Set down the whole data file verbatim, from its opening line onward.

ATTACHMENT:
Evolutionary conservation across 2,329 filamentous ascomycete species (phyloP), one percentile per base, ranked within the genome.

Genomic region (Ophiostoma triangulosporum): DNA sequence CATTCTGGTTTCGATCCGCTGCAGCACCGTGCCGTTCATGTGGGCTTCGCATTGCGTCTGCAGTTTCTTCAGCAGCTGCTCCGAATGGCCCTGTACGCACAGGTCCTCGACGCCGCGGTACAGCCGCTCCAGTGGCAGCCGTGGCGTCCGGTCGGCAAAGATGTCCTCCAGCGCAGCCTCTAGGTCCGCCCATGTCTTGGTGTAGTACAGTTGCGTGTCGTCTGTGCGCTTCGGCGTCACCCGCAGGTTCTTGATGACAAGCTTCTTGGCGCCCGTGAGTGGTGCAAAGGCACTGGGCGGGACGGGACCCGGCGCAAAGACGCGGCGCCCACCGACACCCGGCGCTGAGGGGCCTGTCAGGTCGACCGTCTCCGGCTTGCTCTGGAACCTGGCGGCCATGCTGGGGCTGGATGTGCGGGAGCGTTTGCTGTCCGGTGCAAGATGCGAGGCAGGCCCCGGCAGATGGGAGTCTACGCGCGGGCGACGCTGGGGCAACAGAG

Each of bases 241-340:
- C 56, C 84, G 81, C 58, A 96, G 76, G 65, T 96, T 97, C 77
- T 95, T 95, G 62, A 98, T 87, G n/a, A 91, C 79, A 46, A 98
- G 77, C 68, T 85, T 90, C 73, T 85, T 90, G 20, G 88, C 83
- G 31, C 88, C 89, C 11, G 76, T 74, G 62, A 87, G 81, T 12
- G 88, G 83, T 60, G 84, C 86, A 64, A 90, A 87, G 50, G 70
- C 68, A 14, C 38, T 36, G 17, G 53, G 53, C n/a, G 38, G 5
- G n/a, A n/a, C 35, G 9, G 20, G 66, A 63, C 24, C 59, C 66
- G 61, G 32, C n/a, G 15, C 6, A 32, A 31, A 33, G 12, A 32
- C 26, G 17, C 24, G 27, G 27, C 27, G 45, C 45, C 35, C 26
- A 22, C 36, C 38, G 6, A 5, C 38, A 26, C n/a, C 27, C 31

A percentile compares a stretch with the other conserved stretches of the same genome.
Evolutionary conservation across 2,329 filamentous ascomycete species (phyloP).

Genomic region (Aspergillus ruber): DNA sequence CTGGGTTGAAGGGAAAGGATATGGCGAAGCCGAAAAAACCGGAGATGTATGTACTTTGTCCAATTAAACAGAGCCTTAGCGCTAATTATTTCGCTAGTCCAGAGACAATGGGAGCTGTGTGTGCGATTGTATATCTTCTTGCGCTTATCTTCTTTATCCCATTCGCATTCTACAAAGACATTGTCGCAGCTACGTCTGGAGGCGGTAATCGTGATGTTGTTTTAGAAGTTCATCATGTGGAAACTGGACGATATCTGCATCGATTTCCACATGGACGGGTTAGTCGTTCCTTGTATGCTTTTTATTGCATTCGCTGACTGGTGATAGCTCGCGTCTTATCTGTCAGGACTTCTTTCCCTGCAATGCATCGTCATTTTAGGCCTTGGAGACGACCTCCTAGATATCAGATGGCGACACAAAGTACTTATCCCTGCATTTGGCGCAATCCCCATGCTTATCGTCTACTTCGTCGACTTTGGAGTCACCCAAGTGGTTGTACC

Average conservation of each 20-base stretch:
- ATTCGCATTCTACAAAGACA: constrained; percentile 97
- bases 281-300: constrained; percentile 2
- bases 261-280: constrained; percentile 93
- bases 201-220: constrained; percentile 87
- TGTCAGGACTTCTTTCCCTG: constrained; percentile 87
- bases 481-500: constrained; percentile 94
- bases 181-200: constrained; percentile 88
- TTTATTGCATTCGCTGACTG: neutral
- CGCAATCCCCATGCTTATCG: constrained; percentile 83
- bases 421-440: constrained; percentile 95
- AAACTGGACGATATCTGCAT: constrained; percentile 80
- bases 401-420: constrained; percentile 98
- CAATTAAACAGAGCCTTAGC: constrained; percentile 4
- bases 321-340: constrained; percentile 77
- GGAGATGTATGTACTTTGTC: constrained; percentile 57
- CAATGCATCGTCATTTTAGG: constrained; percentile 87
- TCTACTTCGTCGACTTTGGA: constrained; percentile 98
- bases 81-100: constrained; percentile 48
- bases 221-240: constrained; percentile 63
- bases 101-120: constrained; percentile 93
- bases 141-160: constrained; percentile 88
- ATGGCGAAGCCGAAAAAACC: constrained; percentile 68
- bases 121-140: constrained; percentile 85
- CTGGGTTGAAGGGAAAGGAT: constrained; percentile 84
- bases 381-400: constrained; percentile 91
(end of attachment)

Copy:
Evolutionary conservation across 2,329 filamentous ascomycete species (phyloP), one percentile per base, ranked within the genome.

Genomic region (Ophiostoma triangulosporum): DNA sequence CATTCTGGTTTCGATCCGCTGCAGCACCGTGCCGTTCATGTGGGCTTCGCATTGCGTCTGCAGTTTCTTCAGCAGCTGCTCCGAATGGCCCTGTACGCACAGGTCCTCGACGCCGCGGTACAGCCGCTCCAGTGGCAGCCGTGGCGTCCGGTCGGCAAAGATGTCCTCCAGCGCAGCCTCTAGGTCCGCCCATGTCTTGGTGTAGTACAGTTGCGTGTCGTCTGTGCGCTTCGGCGTCACCCGCAGGTTCTTGATGACAAGCTTCTTGGCGCCCGTGAGTGGTGCAAAGGCACTGGGCGGGACGGGACCCGGCGCAAAGACGCGGCGCCCACCGACACCCGGCGCTGAGGGGCCTGTCAGGTCGACCGTCTCCGGCTTGCTCTGGAACCTGGCGGCCATGCTGGGGCTGGATGTGCGGGAGCGTTTGCTGTCCGGTGCAAGATGCGAGGCAGGCCCCGGCAGATGGGAGTCTACGCGCGGGCGACGCTGGGGCAACAGAG

Each of bases 241-340:
- C 56, C 84, G 81, C 58, A 96, G 76, G 65, T 96, T 97, C 77
- T 95, T 95, G 62, A 98, T 87, G n/a, A 91, C 79, A 46, A 98
- G 77, C 68, T 85, T 90, C 73, T 85, T 90, G 20, G 88, C 83
- G 31, C 88, C 89, C 11, G 76, T 74, G 62, A 87, G 81, T 12
- G 88, G 83, T 60, G 84, C 86, A 64, A 90, A 87, G 50, G 70
- C 68, A 14, C 38, T 36, G 17, G 53, G 53, C n/a, G 38, G 5
- G n/a, A n/a, C 35, G 9, G 20, G 66, A 63, C 24, C 59, C 66
- G 61, G 32, C n/a, G 15, C 6, A 32, A 31, A 33, G 12, A 32
- C 26, G 17, C 24, G 27, G 27, C 27, G 45, C 45, C 35, C 26
- A 22, C 36, C 38, G 6, A 5, C 38, A 26, C n/a, C 27, C 31

A percentile compares a stretch with the other conserved stretches of the same genome.
Evolutionary conservation across 2,329 filamentous ascomycete species (phyloP).

Genomic region (Aspergillus ruber): DNA sequence CTGGGTTGAAGGGAAAGGATATGGCGAAGCCGAAAAAACCGGAGATGTATGTACTTTGTCCAATTAAACAGAGCCTTAGCGCTAATTATTTCGCTAGTCCAGAGACAATGGGAGCTGTGTGTGCGATTGTATATCTTCTTGCGCTTATCTTCTTTATCCCATTCGCATTCTACAAAGACATTGTCGCAGCTACGTCTGGAGGCGGTAATCGTGATGTTGTTTTAGAAGTTCATCATGTGGAAACTGGACGATATCTGCATCGATTTCCACATGGACGGGTTAGTCGTTCCTTGTATGCTTTTTATTGCATTCGCTGACTGGTGATAGCTCGCGTCTTATCTGTCAGGACTTCTTTCCCTGCAATGCATCGTCATTTTAGGCCTTGGAGACGACCTCCTAGATATCAGATGGCGACACAAAGTACTTATCCCTGCATTTGGCGCAATCCCCATGCTTATCGTCTACTTCGTCGACTTTGGAGTCACCCAAGTGGTTGTACC

Average conservation of each 20-base stretch:
- ATTCGCATTCTACAAAGACA: constrained; percentile 97
- bases 281-300: constrained; percentile 2
- bases 261-280: constrained; percentile 93
- bases 201-220: constrained; percentile 87
- TGTCAGGACTTCTTTCCCTG: constrained; percentile 87
- bases 481-500: constrained; percentile 94
- bases 181-200: constrained; percentile 88
- TTTATTGCATTCGCTGACTG: neutral
- CGCAATCCCCATGCTTATCG: constrained; percentile 83
- bases 421-440: constrained; percentile 95
- AAACTGGACGATATCTGCAT: constrained; percentile 80
- bases 401-420: constrained; percentile 98
- CAATTAAACAGAGCCTTAGC: constrained; percentile 4
- bases 321-340: constrained; percentile 77
- GGAGATGTATGTACTTTGTC: constrained; percentile 57
- CAATGCATCGTCATTTTAGG: constrained; percentile 87
- TCTACTTCGTCGACTTTGGA: constrained; percentile 98
- bases 81-100: constrained; percentile 48
- bases 221-240: constrained; percentile 63
- bases 101-120: constrained; percentile 93
- bases 141-160: constrained; percentile 88
- ATGGCGAAGCCGAAAAAACC: constrained; percentile 68
- bases 121-140: constrained; percentile 85
- CTGGGTTGAAGGGAAAGGAT: constrained; percentile 84
- bases 381-400: constrained; percentile 91